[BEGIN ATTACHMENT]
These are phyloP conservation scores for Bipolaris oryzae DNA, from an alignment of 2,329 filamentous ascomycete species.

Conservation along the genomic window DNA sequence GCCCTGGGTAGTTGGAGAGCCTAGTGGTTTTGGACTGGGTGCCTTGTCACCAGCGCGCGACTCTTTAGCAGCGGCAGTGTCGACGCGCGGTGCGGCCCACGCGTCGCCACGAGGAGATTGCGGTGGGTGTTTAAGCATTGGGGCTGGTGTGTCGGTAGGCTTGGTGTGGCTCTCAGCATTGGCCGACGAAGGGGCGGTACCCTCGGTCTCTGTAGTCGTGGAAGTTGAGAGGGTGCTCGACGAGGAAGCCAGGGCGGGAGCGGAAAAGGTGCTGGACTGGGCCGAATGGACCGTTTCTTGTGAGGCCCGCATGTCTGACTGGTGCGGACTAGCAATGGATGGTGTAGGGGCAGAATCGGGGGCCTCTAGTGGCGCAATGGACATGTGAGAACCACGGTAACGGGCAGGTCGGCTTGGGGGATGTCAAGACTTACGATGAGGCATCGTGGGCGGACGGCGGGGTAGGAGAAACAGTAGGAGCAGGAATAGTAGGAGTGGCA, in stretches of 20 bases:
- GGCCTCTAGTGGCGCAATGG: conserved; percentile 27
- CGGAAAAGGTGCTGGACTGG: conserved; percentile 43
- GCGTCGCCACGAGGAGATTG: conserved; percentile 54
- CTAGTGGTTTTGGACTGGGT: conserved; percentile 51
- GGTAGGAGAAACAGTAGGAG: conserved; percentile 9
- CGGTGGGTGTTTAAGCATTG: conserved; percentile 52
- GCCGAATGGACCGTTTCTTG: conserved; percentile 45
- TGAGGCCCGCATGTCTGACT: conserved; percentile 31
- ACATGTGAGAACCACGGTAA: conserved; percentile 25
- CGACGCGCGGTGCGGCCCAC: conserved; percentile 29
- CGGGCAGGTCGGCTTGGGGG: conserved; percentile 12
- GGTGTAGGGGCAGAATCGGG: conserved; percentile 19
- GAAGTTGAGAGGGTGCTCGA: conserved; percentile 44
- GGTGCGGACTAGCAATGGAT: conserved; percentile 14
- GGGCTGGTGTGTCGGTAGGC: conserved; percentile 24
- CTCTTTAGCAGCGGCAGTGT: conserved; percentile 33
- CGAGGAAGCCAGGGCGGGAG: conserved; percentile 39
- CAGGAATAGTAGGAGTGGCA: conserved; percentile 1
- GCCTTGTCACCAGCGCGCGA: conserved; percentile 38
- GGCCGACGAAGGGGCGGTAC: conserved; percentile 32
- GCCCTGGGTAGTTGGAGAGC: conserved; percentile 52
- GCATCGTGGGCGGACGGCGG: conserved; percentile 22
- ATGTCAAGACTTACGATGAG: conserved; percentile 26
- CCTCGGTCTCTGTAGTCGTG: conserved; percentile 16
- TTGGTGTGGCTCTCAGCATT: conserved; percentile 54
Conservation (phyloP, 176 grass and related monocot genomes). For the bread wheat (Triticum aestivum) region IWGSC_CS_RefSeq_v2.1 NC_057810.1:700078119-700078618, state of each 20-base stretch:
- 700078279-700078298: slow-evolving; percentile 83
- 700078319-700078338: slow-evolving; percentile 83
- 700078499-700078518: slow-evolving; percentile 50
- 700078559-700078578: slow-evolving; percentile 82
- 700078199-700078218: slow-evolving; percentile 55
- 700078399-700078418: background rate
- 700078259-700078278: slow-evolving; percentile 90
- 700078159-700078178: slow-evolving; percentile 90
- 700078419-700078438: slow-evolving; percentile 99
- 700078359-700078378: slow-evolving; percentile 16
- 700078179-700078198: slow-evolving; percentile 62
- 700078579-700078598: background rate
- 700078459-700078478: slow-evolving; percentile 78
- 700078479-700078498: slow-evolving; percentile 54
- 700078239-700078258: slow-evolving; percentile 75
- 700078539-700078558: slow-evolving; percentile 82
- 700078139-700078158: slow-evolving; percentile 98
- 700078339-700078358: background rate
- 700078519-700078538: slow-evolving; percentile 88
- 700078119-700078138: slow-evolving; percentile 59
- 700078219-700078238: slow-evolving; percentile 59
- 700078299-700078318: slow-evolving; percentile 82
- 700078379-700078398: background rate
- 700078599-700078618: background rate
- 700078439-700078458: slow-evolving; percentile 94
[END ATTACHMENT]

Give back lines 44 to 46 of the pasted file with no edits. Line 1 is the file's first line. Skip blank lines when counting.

- 700078539-700078558: slow-evolving; percentile 82
- 700078139-700078158: slow-evolving; percentile 98
- 700078339-700078358: background rate